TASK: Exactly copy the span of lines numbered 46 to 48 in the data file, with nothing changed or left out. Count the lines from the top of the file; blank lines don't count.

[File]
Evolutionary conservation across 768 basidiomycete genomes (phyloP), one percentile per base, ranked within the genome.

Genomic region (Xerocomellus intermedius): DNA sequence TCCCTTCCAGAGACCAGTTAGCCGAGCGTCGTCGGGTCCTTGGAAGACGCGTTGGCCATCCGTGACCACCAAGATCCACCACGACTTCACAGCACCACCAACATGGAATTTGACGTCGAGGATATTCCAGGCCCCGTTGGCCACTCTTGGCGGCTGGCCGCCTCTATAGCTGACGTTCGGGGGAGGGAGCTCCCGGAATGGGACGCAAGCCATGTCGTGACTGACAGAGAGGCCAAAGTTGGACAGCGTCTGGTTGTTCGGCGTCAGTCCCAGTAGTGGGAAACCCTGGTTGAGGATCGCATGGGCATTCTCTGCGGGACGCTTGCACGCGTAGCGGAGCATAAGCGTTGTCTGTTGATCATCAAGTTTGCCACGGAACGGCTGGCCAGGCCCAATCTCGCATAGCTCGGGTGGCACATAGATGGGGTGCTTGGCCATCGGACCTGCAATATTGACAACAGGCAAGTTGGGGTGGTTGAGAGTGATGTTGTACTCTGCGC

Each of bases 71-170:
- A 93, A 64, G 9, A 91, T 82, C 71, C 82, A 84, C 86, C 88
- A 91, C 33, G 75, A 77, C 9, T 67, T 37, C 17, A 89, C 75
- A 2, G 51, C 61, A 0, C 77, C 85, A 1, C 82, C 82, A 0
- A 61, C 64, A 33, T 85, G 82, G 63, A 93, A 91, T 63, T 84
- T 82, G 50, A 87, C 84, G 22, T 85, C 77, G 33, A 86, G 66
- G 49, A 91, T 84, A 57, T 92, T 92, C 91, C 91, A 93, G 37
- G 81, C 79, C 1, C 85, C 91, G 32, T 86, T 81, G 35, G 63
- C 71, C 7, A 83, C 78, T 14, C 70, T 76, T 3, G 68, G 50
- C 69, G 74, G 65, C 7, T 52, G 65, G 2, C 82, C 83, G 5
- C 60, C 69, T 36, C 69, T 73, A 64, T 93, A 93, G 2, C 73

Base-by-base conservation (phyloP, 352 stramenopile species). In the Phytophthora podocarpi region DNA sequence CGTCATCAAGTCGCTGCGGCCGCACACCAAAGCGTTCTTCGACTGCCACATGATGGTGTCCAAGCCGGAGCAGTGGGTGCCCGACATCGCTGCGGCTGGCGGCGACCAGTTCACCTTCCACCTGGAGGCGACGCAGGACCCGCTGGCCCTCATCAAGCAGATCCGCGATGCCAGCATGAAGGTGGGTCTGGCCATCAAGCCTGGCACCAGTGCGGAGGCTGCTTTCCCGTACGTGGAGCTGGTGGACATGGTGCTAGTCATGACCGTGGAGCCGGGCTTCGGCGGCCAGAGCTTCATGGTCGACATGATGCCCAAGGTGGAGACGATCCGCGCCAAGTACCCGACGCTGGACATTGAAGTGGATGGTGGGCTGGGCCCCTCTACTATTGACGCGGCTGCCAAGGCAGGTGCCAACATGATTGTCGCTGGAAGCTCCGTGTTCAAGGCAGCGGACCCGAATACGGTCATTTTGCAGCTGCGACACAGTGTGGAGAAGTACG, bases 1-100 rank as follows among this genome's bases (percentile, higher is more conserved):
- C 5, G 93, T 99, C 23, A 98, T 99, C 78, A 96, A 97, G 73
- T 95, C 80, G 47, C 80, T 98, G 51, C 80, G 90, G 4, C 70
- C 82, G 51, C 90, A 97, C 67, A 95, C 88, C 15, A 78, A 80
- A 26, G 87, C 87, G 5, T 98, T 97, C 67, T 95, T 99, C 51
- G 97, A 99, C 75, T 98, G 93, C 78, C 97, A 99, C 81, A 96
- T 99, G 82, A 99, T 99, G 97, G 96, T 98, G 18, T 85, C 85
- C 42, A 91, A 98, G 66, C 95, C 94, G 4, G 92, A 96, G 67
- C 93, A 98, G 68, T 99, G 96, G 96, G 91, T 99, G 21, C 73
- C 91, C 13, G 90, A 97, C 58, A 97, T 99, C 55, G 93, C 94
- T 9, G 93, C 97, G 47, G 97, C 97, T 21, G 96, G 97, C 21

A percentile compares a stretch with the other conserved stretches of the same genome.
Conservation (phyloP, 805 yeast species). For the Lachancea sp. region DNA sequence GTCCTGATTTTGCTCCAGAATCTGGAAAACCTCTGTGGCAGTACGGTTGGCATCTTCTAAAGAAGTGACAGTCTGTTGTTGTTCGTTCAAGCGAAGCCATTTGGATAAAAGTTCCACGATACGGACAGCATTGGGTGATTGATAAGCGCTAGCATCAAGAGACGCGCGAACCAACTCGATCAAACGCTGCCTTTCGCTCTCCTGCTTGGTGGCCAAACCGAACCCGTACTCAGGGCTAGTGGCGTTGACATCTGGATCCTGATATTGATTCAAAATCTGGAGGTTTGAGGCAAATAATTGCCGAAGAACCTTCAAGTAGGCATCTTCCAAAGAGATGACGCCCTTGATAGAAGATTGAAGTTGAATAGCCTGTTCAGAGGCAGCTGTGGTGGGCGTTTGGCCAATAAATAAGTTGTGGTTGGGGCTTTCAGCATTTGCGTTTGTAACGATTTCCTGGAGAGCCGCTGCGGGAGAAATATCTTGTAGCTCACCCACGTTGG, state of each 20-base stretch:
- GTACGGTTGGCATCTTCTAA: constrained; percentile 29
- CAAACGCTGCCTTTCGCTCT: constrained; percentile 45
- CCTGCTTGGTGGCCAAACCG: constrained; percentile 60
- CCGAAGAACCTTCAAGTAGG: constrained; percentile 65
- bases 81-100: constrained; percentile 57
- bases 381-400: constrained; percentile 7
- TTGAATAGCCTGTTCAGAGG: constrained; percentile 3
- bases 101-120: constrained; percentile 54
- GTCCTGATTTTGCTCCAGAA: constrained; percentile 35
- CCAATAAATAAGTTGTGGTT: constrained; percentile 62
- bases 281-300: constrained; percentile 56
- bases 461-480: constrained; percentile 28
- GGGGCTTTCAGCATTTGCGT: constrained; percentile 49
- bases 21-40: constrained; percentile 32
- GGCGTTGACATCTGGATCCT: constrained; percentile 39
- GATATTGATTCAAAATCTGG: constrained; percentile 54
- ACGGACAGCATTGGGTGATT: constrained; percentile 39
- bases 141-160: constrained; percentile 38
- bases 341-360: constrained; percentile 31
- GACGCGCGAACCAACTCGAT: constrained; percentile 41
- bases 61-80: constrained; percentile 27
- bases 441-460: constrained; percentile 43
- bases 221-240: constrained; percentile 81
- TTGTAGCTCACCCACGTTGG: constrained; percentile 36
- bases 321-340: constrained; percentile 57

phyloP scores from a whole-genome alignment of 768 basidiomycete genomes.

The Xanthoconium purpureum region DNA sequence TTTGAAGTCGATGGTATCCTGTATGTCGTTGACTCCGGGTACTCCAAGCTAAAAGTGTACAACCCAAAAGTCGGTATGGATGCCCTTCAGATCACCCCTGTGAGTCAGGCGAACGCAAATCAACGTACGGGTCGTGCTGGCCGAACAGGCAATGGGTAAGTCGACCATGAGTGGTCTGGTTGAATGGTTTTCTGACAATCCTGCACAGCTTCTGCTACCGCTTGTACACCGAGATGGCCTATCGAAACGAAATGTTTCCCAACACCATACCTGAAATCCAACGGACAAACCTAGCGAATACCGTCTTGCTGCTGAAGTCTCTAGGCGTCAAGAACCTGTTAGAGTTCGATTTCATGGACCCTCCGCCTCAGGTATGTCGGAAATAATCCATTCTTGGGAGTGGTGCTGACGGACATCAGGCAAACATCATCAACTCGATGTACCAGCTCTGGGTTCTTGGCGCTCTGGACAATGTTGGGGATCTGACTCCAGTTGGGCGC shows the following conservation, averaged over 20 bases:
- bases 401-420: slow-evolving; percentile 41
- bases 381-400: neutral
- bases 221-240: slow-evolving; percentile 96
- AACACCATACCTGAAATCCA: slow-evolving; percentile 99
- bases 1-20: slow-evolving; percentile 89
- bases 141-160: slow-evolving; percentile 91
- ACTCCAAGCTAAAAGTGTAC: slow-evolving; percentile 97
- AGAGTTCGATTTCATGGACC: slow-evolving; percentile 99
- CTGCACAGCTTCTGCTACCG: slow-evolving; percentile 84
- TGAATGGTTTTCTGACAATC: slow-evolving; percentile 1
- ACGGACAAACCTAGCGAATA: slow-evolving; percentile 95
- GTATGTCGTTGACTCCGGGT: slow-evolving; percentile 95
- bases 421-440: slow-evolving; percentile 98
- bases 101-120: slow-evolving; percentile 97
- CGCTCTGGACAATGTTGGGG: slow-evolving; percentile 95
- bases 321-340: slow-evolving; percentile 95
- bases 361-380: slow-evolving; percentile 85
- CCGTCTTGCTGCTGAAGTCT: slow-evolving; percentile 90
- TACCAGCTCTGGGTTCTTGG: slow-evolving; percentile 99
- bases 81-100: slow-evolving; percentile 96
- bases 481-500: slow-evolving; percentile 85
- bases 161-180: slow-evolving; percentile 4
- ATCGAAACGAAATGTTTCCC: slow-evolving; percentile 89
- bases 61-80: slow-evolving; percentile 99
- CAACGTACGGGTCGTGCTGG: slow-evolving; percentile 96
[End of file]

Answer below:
- GACGCGCGAACCAACTCGAT: constrained; percentile 41
- bases 61-80: constrained; percentile 27
- bases 441-460: constrained; percentile 43